The Internet of Things and the Industrial Internet
While the Industrial Internet has its roots in the SCADA systems of the early sixties, the Internet of Things has its roots in the web architectures of the dotcom boom. The clash of those cultures, and architectures, may well contribute to dangerous security problems.
The Industrial Internet isn’t necessarily about connecting big machines to the public Internet; rather, it refers to machines becoming nodes on a pervasive networks that use open protocols — Internet-like behaviour follows. These behaviours occur because a lot of things become possible if the network can just be assumed, if connectivity can be assumed.
SCADA systems that tie together decentralised facilities were designed to be robust, easily operated and repaired, but not necessarily secure. To be fair most SCADA systems were never intended to be connected to public network. Unfortunately this hasn’t stopped people taking legacy SCADA systems and connecting them to Internet. There’s a big temptation to do so, it makes things a lot easier, and it looks powerful. Unfortunately by virtualising access to serial ports, and exposing them as Internet of Things edge devices, many large systems, driving large scale machinery is directly exposed to attack.
Which almost inevitably, brings us to Stuxnet. It was the first of a new breed of malicious code. It attacked in 3 phases, first it targeted Microsoft window machines and networks, replicating itself. Then it sought out Siemens Step 7 software, which is a bit of Windows-based software used for industrial control systems, finally it compromised the PLCs (programmable logic controllers) attached to those boxes. But crucially only if they were operating a very small range of variable-frequency drives, centrifuges in other words. The worm’s authors could thus spy on the industrial systems and then cause these fast-spinning centrifuges to tear themselves apart.
Now most speculation identifies Stuxnet’s target at Iran nuclear plants carrying out uranium enrichment — as many as 60 percent of the identified infected machines were in Iran, and the complexity of the worm implies that a nation state was behind it.
However Stuxnet was not a one off, an aberration. It was a high profile flag for what’s coming as more and more sensors and actuators are put on public-facing networks. Most of these are going to be much softer targets than going after a IR-1 centrifuge operating with uranium hexafluoride. The next big attack will almost inevitably trade sophistication for scale.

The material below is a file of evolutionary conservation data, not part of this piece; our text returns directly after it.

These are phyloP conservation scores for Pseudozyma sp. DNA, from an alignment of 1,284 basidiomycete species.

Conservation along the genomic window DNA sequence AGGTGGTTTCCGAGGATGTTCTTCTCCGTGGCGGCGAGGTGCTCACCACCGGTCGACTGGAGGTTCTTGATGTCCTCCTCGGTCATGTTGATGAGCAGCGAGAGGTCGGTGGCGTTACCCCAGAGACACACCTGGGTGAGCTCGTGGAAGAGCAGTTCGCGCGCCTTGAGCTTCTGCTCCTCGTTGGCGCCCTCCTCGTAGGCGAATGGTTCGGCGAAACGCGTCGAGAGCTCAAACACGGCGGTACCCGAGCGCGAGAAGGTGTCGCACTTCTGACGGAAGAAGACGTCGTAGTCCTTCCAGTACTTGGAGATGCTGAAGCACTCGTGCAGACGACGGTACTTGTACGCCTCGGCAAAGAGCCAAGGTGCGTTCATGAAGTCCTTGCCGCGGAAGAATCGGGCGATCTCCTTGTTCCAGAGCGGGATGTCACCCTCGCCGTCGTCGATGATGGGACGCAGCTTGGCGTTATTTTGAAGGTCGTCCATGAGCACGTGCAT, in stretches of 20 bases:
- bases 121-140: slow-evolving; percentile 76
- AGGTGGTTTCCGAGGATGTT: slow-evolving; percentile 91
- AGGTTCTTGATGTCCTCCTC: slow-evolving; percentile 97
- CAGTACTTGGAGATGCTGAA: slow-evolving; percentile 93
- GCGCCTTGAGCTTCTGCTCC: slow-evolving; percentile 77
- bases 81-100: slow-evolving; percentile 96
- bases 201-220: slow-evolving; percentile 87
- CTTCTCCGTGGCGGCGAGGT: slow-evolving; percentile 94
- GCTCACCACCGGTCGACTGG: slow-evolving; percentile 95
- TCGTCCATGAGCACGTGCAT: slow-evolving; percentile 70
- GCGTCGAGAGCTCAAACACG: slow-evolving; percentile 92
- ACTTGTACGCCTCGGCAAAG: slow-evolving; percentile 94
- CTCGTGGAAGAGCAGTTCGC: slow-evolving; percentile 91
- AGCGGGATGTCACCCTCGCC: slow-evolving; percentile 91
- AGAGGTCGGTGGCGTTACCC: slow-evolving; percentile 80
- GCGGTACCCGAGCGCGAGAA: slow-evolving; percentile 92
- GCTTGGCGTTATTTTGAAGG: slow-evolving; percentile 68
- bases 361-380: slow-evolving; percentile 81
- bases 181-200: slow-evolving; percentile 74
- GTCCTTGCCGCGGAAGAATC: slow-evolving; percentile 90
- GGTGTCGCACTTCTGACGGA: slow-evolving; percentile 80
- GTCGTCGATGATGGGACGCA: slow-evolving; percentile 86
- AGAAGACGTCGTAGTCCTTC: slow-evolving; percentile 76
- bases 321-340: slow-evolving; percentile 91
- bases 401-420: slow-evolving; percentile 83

The Great Internet Census of 2012
Built by an anonymous researcher to measure the extent of the Internet, the Carna botnet was designed to attack small embedded systems — the precursors to today’s Internet of Things devices — rather than desktop computers. The botnet made use of almost trivially exploitable security vulnerabilities, such as routers using the default password, to build a large scale distributed port scanner.
While a solid security strategy is necessary when building a connected device the success of the Carna botnet is telling, four simple ‘default’ password gave its author access to hundreds of thousands of consumer devices, as well as ten of thousands of industrial devices. As the author concludes, “A lot of devices and services we have seen during our research should never be connected to the public Internet at all. As a rule of thumb, if you believe that ‘nobody would connect that to the Internet, really nobody,’ there are at least 1000 people who did.”
One potentially serious problem with many of today’s smart devices is that the high level “smarts” often sit on top of the same silicon as other devices.
For instance both the Fitbit Aria WiFi bathroom scales and the Ring smart doorbell made use a WiFi module produced by GainSpan, and back in 2015 Pen Test Partners discovered a vulnerability in the firmware of the GainSpan module used by the Aria scales that allowed attackers to retrieve the SSID and WPA PSK of the owner’s home network by placing the scales into setup mode, which can be simply done by pressing the reset button on the bottom of the scales, connecting to the Access Point (AP) the scales create when in this mode and retrieving the information from a standard Gainspan firmware provided endpoint.